Mechanisms in Medicine are key to explain diseases based on anatomy and physiology. This static view of the human body is practical for teaching but the body is not a perfect machine designed by an engineer. Evolution has played its role. What we describe as diseases are sometimes a consequence of genetic traits, anatomical structures or adaptative mechanism. The knowledge of these particularities can help to fix concepts and to improve clinical reasoning.
This is the X-ray of a 72-year-old man with fever, weight loss, hyporexia, non-productive cough and dyspnea. The oxygen saturation with an oxygen mask and resting was 97%.
What´s your diagnosis?
2. Bronchioloalveolar carcinoma
3. Pulmonary embolism
A brochure elaborated by Geeta Singhal, MD, presented at The 7th International Conference of Diagnostic Error in Medicine. A clear and nice summary of the most important cognitive bias in clinical reasoning and key references.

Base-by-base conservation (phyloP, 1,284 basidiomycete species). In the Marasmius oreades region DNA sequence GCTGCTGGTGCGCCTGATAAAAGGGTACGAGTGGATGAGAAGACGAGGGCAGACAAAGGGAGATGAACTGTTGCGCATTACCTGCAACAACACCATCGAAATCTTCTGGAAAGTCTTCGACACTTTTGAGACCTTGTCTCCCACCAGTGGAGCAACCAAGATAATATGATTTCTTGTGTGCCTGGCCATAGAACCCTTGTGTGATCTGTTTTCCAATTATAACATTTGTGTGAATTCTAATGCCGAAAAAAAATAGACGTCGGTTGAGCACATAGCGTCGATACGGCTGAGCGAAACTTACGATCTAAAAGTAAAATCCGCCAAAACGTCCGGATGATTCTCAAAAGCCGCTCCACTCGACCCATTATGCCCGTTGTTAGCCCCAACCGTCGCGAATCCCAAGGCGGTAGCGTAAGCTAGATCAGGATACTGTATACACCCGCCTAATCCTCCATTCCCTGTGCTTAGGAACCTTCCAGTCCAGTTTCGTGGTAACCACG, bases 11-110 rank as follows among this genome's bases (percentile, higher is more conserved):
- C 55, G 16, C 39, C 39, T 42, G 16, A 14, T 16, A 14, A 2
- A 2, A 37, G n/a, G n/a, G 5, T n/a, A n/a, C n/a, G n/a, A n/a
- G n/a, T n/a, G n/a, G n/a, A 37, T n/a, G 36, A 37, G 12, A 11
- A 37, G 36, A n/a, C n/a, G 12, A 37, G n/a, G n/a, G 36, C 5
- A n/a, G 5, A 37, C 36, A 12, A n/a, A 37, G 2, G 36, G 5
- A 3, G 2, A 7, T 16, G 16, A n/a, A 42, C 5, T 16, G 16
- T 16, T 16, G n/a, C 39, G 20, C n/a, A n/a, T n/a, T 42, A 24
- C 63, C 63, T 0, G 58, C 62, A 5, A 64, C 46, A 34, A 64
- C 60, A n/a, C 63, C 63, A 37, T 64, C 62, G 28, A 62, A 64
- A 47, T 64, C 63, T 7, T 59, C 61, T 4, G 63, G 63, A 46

Mind mapping, developed by Tony Buzan, is a method to show information selecting key words or, in Medicine,key signs or symptoms in a graphic way, looking for a better description and an easier way of learning. I have to confess that I,ve never seen this method in the everyday teaching but I think is worth considering…
We have discussed the clinical findings from a patient diagnosed of ovarian cancer. The patient stayed at the hospital due to dyspnea in relation to pleural effussion, edema in both legs and fatigue. The first diagnostic possibility considered was ovarian cancer progression but the students make an exercise of differential diagnosis using numbers from 1 (less probable) to 5 for several possibilities. Continue reading Students exercise: the mind and the machine